Particulate Matters: Taking Shots
I must confess I’m a little late getting this column written, and my “Uptight KJ” alter ego is uncomfortable as all get out. While Particulate Matters is typically composed near the beginning of Diesel Power’s monthly production cycle, it’s now the end of the period and I’m finally putting fingers to keyboard to share my thoughts with you all.
The tardiness, while frustrating, is a bit of a good thing in this instance. Our team just knocked out another great year of wall-to-wall SEMA Show coverage (check out our content by using hashtag #MTSEMA18), and I’m pretty stoked about all the information we gathered and the photography captured during our week in Las Vegas.
Images…photos…and the .JPG, .BMP, and .PNG files most of us endearingly call “pics” highlight my comments this month. As print- and web-content creators, taking photos—“shooting pics”—is a big piece of our work puzzle, and sometimes, photography is more important than the words.
A confession: Despite all of this, taking photos and “getting the shot” is one aspect of my job I’ve never really been enamored with. Don’t get me wrong. Of course it’s something I do, and as these things go (not in a conceited way), I think I’m a fairly good photojournalist, having captured images that helped tell awesome stories, as well as graced covers (the most coveted photo position of any publication, for subject and photographer) of Diesel Power and other magazines over my 14 years in this business.
But I’ve never really considered myself a true photographer, as I’d just as soon use my iPhone (and I have) to stop an image, before going with a traditional digital single-lens-reflex camera, or even my high-end Sony point-and-shoot, which, for many years, was my workhorse for detailed tech photography. Cell phones are great for selfies too, of course, and everybody loves a good selfie.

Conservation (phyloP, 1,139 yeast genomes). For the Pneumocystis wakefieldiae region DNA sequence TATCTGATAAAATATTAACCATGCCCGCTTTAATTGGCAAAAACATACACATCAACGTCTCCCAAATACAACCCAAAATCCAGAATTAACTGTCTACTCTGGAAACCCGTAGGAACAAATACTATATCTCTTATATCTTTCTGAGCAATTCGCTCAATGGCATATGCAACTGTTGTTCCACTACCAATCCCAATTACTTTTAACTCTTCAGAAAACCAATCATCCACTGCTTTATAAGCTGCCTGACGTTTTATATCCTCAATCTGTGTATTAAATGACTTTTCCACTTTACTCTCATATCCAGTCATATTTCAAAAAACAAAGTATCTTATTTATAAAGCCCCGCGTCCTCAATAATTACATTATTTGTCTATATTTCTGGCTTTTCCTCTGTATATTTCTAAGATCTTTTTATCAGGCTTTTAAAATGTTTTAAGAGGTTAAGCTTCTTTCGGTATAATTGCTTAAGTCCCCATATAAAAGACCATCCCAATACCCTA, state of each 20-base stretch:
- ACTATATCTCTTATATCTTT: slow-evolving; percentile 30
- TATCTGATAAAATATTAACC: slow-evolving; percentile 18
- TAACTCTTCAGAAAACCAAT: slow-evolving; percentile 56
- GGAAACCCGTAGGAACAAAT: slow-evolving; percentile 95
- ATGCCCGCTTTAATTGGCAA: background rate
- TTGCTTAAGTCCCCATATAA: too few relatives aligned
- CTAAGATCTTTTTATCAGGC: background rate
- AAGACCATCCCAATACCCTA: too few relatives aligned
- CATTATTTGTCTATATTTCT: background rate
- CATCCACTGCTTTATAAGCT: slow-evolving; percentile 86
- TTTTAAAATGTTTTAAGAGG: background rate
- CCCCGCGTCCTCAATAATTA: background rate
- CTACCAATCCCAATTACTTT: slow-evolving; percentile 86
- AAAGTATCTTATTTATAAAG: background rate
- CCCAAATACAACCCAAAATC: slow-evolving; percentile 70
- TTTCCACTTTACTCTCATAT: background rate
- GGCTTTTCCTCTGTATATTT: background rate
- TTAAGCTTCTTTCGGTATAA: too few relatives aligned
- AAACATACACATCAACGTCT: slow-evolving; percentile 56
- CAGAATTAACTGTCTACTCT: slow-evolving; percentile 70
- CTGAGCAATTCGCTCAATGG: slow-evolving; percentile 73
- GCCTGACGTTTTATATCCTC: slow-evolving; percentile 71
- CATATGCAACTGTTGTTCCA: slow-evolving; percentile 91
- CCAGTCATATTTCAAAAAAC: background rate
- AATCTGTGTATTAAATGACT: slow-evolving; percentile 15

While I certainly won’t say all the newfangled, fancy equipment that’s used today (drones, and especially the full-body-traction-looking apparatuses that are currently all the rage) is unnecessary, I sometimes wonder whether all that gear truly makes a ginormous difference between photos I shoot “the simple way,” let’s say, with my Canon 5D SLR and wide or zoom lenses, and the rig that looks like it’s been screwed into the operator’s skull for stability.
I guess what I’m getting at is a lot of the badass images you see online and in print are the product of the photographer having what I like to call “a good eye,” an ability to tell a story through images. In the drag-racing scene, I appreciate the work of Amy Gilbert. Amy is Stainless Diesel’s First Lady, and she’s a gracious and valued contributor to this brand, providing images (shot primarily with a simple Nikon SLR camera) from Outlaw Diesel Super Series events that are always on point.
While on the surface, watching me, Amy, and other photographers shoot from alongside the walls at dragstrips might look easy, they’re probably the most challenging places from which to get compelling images. On the wall, there’s no such thing as a “best spot” to stand or kneel at, we often have to work against (more like fight) difficult sun glare, and finally, there’s professional courtesy we must remember and extend to each other, making conscious efforts to not block or hinder a fellow photog’s picture while still trying to secure our own money shot.
That’s going to be on my mind more than it ever has in my entire career, as I’ve been presented with a dream opportunity to shoot with some of the best motorsports photographers in the business, at the 2018 NHRA Mello Yello Championship Drag Racing Series’ Auto Club NHRA Nationals (World Finals) at Auto Club Raceway in Pomona, California. That’s right, 300-plus-mph Top Fuel dragsters and funny cars, 200-mph Pro Stock cars and motorcycles, and racers and cars in several different Lucas Oil Sportsman categories all flying by me and my camera...and iPhone. It’s the ultimate opportunity and, to the chagrin of esteemed colleagues or not, I’m determined to use the cell phone’s camera to take at least one cool shot of a 3,000hp dragster leaving the starting line…maybe it’ll be a selfie. That would be pretty epic.